Thursday, November 25, 2004

Three Films

Three recent political films reviewed by the Vancouver-based peace/anti-war coalition - PolPop.

Hijacking Catastrophe: 9/11, Fear & the Selling of American Empire

This film examines how a radical fringe of the Republican Party used the trauma of the 9/11 terror attacks to advance a pre-existing agenda to radically transform American foreign policy while rolling back civil liberties and social programs at home. The documentary places the Bush administration's false justifications for war in Iraq within the larger context of a two-decade struggle by neoconservatives to dramatically increase military spending in the wake of the cold war, and to expand American power globally by means of military force. At the same time, the documentary argues that the Bush administration has sold this radical and controversial plan for aggressive American military intervention by deliberately manipulating intelligence, political imagery, and the fears of the American people after 9/11.

Narrated by Julian Bond, Hijacking Catastrophe features interviews with more than twenty prominent political observers, including Pentagon whistleblower Lt. Colonel Karen Kwiatkowski, who witnessed first-hand how the Bush administration set up a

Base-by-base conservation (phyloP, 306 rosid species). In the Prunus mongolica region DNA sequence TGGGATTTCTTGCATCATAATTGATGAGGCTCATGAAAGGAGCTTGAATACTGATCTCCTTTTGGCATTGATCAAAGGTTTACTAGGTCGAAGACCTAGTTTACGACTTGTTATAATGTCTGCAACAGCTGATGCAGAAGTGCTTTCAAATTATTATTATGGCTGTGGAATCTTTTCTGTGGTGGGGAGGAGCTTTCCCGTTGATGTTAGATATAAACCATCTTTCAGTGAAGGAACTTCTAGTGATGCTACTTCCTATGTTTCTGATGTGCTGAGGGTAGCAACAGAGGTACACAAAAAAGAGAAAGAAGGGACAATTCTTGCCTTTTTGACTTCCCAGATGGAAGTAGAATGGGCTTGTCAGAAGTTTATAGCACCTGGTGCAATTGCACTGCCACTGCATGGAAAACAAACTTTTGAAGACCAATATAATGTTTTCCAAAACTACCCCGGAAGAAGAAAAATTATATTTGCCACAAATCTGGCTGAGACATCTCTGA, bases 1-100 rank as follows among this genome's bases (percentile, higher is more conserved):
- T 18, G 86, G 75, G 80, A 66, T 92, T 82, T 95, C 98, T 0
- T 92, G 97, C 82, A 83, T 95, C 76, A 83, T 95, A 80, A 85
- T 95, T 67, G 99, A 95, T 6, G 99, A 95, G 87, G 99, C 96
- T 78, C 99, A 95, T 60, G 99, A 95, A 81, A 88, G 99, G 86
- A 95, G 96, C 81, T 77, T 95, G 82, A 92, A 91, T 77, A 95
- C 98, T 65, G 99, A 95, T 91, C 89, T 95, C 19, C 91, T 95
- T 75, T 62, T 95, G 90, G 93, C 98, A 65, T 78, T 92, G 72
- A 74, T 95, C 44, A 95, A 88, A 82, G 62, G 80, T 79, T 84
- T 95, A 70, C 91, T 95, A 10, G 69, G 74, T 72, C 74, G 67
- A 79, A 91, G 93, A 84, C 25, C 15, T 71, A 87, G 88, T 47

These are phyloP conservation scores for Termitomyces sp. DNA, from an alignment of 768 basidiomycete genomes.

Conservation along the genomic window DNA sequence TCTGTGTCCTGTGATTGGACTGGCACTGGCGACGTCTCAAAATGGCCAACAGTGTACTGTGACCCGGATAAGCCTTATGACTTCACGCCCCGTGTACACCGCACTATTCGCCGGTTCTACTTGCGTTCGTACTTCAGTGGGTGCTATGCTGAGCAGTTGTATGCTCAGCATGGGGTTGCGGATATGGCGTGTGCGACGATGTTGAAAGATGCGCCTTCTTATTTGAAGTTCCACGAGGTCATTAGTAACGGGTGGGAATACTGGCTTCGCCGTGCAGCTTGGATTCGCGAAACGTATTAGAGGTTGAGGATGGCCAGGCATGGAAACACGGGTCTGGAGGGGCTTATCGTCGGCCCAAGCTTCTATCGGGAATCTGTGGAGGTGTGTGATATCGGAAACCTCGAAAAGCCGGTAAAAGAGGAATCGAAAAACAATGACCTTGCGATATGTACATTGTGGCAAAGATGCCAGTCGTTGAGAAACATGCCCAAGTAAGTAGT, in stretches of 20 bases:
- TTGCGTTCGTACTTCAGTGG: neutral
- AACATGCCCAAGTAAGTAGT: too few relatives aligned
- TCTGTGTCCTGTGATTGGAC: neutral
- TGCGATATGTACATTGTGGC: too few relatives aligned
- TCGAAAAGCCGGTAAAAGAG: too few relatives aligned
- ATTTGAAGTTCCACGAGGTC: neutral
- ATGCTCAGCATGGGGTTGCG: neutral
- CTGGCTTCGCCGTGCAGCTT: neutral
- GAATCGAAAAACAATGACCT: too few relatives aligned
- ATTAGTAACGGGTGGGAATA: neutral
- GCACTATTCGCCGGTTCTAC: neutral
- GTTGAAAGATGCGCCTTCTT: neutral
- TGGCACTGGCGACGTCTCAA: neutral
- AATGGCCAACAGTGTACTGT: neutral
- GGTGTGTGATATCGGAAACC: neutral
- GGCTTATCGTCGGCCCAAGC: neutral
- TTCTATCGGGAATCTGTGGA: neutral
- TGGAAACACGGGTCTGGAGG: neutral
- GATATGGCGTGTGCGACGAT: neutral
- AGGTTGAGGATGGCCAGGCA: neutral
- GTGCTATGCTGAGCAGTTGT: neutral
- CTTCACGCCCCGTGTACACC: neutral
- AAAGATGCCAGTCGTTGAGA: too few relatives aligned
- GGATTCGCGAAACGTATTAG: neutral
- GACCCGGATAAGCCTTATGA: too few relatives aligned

sophisticated propaganda operation to link the anxieties generated by 9/11 to a pre-existing foreign policy agenda that included a preemptive war on Iraq.

At its core, the film places the deceptions of the Bush administration within the larger frame of questions seldom posed in the mainstream: What, exactly, is the agenda that drove the administration's pre-war deceptions? How is 9/11 being used to sell this agenda? And what are the stakes for America, Americans, and the world if this agenda succeeds in being fully implemented during a second Bush term?

Breaking the Silence

While President Bush refers to the US attacks on Afghanistan and Iraq as two 'great victories', Pilger asks"Victories over whom, and for what purpose?" Pilger describes Afghanistan as a country "more devastated than anything I have seen since Pol Pot's Cambodia". He finds that Al-Qaida has not been defeated and that the Taliban is re-emerging. And of the "victory" in Iraq he asks: "is this Bush's Vietnam?"

"Astonishing... should be required viewing in every home, school and office" The Guardian (UK).

Palestine is Still the Issue

In a series of extraordinary interviews with both Palestinians and Israelis, John Pilger weaves together the issue of Palestine. He speaks to the families of suicide bombers and their victims. He sees the humiliation of Palestinians imposed on them at myriad checkpoints and with a permit system not dissimilar to apartheid South Africa's infamous pass laws. He goes into the refugee camps and meets children who he says, "no longer dream like other children, or if they do, it is about death."

Continually asking for the solution, John Pilger says that it is time to bring justice, as well as peace, to Palestine.


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